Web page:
“The assumption that the U.S. will honor all of its debts—and honor them on time—is the foundation for much of the global financial system, Bell argues. So the fundamental problem with the Republican position is that Treasury makes between 3 million and 5 million financial transactions a day, and if the federal government starts to pick and choose which it will honor, it will land the economy in chaos.

Many of the world’s leading financial experts, who are watching the slow pace of negotiations in Washington with dread, agree.

“The government shutdown is bad enough, but failure to raise the debt ceiling would be far worse, and could very seriously damage not only the U.S. economy, but the entire global economy,” IMF Director Christine Lagarde said Thursday.

Indeed, while Republicans and the White House might disagree over how to define a default, the world’s markets are likely to see any missed payment as a signal of profound financial weakness in the United States, and react accordingly.”

We can translate “react accordingly” as “will tack on a risk (default) premium.”   But, but, but… We had a default in 1979 and nothing much happened?  Really?  Let’s look at that more closely, as described by Seeking Alpha:

“In fact, the U.S. Government first defaulted on its debt in 1979, when the U.S. Treasury, citing an unprecedented appetite for U.S. debt by small investors, the failure of Congress to act on April’s debt ceiling legislation, and a glitch in the Treasury Department’s word processing equipment resulted in a technical default on T-Bills maturing on April 26th, May 3rd and May 10th.

Moreover, the aftermath of this “momentary default”, in terms of the yield curve, is well known within academic cicles. Though the nominal amount was trivial (about $122 million, non-adjusted) in comparison to what was then the total U.S. Debt, the penalty was severe: A sharp increase of 0.6 percentage points (60 basis points) that triggered a persistent increase in T-bill rates that ultimately cost the American taxpayer an additional $12 billion in interest payments, as older debt was rolled over at higher rates.”

If a “momentary glitch” caused $12 billion in damages, imagine what we could do with a full on, Congressionally approved, default?  And, we haven’t even begun to speak of what could happen to money markets, OTC swaps, repos, and credit default swaps — yes, those are all still around — if we go into default.  All of those depend on Treasuries for Tier One collateral.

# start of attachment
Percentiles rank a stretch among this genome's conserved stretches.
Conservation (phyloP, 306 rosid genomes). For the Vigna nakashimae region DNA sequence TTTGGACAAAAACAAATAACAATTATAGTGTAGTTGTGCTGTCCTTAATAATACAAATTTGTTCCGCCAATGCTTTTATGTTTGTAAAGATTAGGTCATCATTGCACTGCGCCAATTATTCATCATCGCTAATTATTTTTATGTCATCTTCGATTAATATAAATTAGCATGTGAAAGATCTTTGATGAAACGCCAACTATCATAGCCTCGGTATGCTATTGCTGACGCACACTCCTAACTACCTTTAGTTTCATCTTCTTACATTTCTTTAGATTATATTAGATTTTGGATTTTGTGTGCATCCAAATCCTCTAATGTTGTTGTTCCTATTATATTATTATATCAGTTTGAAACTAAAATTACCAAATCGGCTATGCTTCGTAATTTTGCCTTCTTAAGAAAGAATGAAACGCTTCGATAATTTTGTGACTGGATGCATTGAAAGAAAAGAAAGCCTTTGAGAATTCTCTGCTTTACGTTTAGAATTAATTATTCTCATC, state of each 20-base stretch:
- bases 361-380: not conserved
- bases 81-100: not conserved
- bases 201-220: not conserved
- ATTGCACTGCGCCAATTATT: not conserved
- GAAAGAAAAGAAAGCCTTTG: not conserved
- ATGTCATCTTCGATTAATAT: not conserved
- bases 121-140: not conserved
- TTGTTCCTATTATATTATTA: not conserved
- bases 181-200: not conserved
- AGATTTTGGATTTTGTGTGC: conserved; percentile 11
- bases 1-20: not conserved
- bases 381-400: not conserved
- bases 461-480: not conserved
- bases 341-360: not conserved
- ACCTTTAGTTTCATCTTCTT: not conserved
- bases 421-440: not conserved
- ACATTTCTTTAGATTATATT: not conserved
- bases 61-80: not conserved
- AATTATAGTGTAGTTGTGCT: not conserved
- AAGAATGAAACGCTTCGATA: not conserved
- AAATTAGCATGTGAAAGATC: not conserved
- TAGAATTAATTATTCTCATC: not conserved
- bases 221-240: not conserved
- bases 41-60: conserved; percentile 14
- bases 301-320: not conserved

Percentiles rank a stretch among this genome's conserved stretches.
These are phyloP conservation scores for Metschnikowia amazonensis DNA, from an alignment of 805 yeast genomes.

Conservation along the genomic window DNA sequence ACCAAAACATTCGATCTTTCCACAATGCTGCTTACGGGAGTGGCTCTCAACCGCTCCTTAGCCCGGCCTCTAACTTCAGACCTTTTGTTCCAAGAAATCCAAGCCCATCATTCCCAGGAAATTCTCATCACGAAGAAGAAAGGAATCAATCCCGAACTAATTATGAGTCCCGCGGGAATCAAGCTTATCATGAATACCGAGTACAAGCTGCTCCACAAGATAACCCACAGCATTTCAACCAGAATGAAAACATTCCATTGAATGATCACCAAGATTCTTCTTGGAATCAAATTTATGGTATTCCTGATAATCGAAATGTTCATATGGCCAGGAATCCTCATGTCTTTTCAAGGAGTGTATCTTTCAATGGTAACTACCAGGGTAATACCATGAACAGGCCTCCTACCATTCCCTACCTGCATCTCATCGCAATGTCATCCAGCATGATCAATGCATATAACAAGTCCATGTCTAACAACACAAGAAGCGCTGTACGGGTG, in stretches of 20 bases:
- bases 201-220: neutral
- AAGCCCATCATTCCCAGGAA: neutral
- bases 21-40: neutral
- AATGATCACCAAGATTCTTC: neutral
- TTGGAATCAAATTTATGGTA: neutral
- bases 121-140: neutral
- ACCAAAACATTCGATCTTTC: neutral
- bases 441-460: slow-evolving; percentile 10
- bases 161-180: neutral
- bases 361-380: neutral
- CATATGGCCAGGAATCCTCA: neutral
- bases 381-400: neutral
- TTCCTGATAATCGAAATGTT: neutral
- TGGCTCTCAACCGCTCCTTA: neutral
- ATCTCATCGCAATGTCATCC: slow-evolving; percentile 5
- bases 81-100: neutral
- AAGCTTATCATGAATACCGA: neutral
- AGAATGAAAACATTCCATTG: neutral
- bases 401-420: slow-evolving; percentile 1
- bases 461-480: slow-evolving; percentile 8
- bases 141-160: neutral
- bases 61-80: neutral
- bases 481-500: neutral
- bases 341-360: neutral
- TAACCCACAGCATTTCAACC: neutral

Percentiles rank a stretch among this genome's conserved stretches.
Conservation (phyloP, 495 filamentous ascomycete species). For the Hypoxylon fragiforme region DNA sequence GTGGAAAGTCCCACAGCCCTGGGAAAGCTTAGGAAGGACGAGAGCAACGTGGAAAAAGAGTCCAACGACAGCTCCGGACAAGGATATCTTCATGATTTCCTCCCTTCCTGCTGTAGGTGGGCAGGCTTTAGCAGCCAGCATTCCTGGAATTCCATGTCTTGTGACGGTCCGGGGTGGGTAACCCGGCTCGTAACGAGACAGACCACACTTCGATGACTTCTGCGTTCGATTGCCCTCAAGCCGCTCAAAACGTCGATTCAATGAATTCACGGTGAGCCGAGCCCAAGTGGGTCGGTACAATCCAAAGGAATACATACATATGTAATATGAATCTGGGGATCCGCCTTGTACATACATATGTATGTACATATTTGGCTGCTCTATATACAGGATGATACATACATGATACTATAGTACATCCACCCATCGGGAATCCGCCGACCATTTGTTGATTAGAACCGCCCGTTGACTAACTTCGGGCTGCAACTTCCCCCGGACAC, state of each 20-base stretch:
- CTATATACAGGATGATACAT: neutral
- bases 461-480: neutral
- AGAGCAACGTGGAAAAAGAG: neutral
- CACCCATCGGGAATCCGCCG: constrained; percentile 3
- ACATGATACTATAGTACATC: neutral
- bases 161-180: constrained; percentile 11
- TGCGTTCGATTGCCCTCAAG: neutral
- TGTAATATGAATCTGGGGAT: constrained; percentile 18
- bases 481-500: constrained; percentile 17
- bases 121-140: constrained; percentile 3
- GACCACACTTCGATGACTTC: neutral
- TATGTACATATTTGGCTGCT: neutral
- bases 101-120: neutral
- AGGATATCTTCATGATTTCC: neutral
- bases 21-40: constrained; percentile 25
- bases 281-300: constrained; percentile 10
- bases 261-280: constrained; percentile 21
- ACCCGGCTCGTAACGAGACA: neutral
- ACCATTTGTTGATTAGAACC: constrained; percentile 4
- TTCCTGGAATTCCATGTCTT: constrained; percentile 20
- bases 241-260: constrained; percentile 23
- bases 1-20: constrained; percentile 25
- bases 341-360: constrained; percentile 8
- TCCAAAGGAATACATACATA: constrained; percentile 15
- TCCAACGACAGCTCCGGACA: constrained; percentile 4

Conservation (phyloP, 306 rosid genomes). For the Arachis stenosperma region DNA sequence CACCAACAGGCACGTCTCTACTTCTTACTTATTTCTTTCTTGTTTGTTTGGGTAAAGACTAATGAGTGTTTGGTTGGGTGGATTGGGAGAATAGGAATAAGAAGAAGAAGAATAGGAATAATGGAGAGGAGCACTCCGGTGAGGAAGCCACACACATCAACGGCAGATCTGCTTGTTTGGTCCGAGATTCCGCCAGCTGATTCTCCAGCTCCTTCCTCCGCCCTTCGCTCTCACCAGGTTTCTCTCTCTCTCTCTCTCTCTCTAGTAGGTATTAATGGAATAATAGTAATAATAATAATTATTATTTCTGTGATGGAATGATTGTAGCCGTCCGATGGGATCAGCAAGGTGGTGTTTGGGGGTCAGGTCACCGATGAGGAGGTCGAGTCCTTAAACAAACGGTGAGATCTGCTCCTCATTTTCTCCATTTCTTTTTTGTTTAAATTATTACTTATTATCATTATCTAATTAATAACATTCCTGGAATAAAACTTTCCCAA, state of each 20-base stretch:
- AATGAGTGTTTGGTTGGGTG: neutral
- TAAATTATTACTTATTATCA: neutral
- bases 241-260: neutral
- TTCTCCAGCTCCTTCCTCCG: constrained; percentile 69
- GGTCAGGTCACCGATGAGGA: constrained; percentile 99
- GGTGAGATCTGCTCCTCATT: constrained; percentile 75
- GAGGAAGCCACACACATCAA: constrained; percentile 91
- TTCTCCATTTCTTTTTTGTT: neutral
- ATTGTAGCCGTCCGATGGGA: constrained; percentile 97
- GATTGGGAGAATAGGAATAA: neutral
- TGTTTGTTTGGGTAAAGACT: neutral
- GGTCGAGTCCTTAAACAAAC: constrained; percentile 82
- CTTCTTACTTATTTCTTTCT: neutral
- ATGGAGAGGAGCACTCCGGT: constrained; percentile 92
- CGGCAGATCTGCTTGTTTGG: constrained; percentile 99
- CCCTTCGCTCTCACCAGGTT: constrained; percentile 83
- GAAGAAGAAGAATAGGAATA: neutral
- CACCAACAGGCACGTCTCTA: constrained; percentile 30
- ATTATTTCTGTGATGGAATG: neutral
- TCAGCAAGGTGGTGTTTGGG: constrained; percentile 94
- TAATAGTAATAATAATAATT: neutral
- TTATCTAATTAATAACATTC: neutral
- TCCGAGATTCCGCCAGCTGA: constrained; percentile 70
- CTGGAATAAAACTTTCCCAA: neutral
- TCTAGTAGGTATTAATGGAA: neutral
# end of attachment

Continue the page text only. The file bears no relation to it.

So, no we can’t “prioritize” in a couple of weeks, no matter how theoretically appealing that might be. Nor can we dismantle a government sponsored health insurance policy exchange already operational, even as it deals with the usual glitches and gremlins that infest large computerized systems.  Nor can we ignore what the IMF and the Financial Services Forum are trying to explain to us.

However, at the moment nothing appears to be impeding the March of Talking Point Tea Party members, blithely ignoring both the obvious features and the reality of U.S. financial markets, singing along to their lyrics carefully crafted and focus group tested,  and tramping enthusiastically toward the next fiscal cliff.

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Five Quick Reasons the Debt Ceiling Argument is a Farce

Bush Obama Deficit trendsDebt Ceiling fights are truly ridiculous.  Here’s why:

#1. The money has already been spent.  The entire “We Need To Stop Spending” argument isn’t applicable to money already appropriated.  If we want to cut future spending the place to do that is in budget and appropriation bills. Everything else is extraneous.

#2. There are three branches of government.  The President, any President of any party, may only recommend a budget or call for appropriations, and then all the incumbent can do is to pressure the Congress to enact the budget or appropriations.  Arm twisting, log rolling, and other negotiating techniques may be applied, but the final say on all money bills is the province of the House, with the agreement of the Senate.  Thus, the fight about a debt ceiling is essentially a matter of the House arguing that the House should not have appropriated so much funding so the House must (or must not) increase the debt ceiling limit.  If this sounds silly, it’s because it is.